I think I will need a bit more expalnation about why the end of the world is near, although I know it's an attractive notion in some quarters. My sister-in-law, who is a Jehovah's Witess, assured me it was all going to end in 1985. Maybe, here, it is used as a quotation, like the sign carried by the apocryphal cartoon doom-sayer, and I assume it is a biblical reference. However, I can't really see the connection with the Wars of the Roses. As a Lancastrian, I do have some interst in this period of history.


seanfarragher at 19:31 on 07 January 2006  Report this post
The end of the world is not literally the end of the world (Note the quotation marks), but the disintegration of manners (treating people as you would wish to be treated) ...... The war of roses were wars of power, and excess, and the beginning of Nationalism after the Chrusades and the Years in which the Black Death laid waste. I use it as comparison to how in USA or in UK terrorism empties the spirit. I use it to show how wars of national policy, religion, or wars for oil, land or power empty the human spirit. It is not a religious poem, but a way of showing how deeply these last few years (underground or world trade) how order is imposed to twart disorder, and in so doing that NEW order takes away the liberties of the US Bill of Rights or the tradition of Magna Carta. Even the terrors of Ireland's IRA have been mitigated by this larger view of terrorism. What we recreate from the waste will answer the crime my allusion to the end of the world is near. It is not meant to be a dogmatic Christian, Hebrew, or Islamic ideology of dogma, but a poem about the general horror of 2005 and the possible world, worse for its unknowns, of the year 2006.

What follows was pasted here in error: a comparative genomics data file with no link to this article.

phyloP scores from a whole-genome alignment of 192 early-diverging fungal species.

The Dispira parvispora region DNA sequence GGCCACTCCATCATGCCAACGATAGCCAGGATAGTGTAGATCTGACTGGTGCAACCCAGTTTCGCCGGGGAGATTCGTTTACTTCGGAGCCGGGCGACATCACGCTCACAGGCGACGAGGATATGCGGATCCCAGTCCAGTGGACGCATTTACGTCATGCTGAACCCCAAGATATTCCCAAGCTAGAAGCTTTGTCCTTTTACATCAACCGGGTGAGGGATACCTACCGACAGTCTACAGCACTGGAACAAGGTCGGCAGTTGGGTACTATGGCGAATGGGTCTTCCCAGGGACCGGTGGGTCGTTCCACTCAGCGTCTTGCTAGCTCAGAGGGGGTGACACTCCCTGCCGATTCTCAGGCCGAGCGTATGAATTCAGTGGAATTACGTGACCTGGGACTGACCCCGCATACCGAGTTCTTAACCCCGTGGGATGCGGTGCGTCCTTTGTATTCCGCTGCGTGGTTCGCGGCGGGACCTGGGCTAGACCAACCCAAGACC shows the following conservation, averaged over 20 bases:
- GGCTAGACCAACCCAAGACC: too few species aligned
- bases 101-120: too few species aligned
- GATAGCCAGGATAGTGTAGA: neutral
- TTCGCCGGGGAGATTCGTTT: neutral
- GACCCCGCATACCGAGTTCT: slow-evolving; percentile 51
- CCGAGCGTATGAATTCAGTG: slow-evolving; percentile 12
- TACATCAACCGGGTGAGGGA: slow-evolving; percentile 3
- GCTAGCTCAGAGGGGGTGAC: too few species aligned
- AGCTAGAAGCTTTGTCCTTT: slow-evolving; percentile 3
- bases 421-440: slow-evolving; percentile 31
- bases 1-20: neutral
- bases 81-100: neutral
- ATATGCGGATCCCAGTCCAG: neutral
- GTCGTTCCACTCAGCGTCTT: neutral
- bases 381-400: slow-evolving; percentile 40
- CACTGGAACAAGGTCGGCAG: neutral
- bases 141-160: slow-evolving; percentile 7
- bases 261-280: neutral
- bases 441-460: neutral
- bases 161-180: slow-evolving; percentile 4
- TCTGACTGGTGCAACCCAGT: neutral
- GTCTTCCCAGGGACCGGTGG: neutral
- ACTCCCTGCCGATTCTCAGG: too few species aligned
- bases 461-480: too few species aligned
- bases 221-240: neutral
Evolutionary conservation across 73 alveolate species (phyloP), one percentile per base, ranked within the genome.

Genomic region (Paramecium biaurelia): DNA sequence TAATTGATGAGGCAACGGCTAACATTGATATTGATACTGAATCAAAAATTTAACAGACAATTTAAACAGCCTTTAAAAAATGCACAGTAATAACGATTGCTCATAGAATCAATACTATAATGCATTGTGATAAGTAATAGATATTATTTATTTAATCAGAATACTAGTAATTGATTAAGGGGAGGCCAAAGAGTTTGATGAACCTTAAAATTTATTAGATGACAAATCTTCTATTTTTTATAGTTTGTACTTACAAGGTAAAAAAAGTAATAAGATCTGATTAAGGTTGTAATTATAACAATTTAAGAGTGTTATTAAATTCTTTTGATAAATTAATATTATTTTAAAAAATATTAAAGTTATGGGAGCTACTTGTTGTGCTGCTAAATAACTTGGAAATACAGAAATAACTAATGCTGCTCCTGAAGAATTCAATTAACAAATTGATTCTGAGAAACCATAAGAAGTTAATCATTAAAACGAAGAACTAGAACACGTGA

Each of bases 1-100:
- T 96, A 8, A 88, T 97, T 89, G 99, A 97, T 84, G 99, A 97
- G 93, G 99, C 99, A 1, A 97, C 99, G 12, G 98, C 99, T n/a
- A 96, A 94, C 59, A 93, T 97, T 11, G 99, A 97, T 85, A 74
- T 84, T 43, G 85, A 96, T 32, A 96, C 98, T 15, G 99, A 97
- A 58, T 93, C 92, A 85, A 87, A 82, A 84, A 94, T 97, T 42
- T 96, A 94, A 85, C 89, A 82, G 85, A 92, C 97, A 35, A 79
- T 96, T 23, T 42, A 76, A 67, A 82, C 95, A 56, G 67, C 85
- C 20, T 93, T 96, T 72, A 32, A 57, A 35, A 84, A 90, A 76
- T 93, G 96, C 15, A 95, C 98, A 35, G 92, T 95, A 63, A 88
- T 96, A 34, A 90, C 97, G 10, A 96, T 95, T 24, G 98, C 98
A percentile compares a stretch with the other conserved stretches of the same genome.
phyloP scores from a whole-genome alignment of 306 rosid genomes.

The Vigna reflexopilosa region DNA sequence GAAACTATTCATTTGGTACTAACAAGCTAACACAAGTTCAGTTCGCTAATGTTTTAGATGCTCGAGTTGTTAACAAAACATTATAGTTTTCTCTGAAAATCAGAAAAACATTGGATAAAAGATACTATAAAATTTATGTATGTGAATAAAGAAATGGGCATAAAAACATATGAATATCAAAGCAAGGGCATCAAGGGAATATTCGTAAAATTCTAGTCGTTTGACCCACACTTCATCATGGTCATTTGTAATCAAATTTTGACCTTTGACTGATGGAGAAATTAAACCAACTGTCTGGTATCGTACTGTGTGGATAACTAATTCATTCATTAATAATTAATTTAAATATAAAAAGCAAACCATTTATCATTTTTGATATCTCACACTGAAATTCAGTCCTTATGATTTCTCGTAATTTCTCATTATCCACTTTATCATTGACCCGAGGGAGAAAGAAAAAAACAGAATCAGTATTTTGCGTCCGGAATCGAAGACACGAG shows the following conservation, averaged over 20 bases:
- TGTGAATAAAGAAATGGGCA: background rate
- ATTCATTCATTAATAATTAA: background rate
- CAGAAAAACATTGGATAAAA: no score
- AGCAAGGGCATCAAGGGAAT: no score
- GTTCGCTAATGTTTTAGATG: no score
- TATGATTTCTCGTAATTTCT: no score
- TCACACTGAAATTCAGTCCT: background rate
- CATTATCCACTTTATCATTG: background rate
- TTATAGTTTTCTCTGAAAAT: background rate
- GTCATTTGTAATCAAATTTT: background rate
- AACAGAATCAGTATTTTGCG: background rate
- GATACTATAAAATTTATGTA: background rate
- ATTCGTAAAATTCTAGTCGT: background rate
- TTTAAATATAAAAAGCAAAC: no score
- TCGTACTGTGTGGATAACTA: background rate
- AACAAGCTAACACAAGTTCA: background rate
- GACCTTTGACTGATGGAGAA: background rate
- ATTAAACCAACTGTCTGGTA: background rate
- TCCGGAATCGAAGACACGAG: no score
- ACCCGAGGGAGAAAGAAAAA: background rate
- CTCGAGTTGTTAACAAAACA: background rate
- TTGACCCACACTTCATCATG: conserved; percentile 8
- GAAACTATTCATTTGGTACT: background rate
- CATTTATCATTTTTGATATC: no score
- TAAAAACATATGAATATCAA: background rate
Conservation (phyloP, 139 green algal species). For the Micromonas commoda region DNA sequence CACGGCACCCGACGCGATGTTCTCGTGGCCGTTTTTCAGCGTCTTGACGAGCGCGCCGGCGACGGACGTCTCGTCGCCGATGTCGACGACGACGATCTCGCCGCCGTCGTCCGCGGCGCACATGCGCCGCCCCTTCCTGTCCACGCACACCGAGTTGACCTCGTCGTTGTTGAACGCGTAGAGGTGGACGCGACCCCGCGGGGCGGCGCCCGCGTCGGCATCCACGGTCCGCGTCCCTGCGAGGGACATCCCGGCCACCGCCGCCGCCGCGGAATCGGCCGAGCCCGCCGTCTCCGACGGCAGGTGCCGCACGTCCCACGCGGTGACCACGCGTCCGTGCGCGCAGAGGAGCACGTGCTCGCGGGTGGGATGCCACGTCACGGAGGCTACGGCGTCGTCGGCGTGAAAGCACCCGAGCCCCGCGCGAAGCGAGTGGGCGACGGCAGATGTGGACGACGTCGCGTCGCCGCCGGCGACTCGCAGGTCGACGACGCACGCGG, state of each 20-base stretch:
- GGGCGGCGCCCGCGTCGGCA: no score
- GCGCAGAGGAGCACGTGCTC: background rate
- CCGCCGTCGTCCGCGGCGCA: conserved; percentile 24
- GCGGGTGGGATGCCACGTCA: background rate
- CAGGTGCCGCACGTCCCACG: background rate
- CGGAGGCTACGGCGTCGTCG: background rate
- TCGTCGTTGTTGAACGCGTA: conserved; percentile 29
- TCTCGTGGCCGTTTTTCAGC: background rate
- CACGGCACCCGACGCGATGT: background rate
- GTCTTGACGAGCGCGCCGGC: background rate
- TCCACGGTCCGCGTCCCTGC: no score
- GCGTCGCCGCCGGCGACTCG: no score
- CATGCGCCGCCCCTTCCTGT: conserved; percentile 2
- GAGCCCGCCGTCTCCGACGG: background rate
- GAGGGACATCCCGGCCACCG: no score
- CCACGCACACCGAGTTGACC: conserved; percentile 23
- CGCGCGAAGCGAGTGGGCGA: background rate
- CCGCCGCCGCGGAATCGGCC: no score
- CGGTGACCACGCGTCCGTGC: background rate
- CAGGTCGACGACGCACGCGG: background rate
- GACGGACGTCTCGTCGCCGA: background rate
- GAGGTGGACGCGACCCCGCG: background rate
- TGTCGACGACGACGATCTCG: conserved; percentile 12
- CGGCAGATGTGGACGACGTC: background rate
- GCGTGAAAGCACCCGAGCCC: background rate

By the way I am a royal bastard, a descendant from the House of York.

Cornelia at 22:13 on 07 January 2006  Report this post
Well, it seems to me there are quite a few religious references here. Of course, we all have our own particular versions of history and its various versions and meanings. I don't claim illustrious ancestry, legitimate or otherwise - what I meant was that I have an interest in studying that particular period of history, having been born in the red rose county (it's the emblem for the university in my home town) but the so-called wars, or more accurately a series of battles, were part of a struggle for recognition of sovereignty based on divine right, as were most conflicts in England from Alfred's time when there was any doubt about the succession. Illicit seizures of the crown, unlawful heirs or a simple lack of them could lead to this period of uncertainty and attendant strife. It's true that foreigners (mainly Welsh or Scottish) intruded fom time to time to complicate matters. To be an unlawful king would lead to an uneasy conscience and civil conflict, as Shakespeare depicts in his history plays, based on the chronicles of the time. Rather than herald the end of the world, it was a serious enough matter for him that families should be divided in their loyalties, and once the rightful succession were to be settled all would be well. It was a strictly local, ie a national matter, althugh of course a strong nation was less vulnerable to attack from other countries. A season of peace and plenty could legitimate an apparently doubtful claim to sovereignty, a kind of holy seal of approval.The Chinese echoed the same idea in the 'Mandate of Heaven'which would entitle an Emperor to abslute power. The mandate could be lost and the right of the subjects to rebel affirmed should the ruler be ineffective in preserving peace. Of course, you are free to extrapolate, and surmise that Shakespeare underestimated the significance of events,and it may very well be that later conflicts are of a greater significance, but it seems to me the Wars of the Roses were a strictly British affair, rather than having international repercussions, let alone apocryphal implications.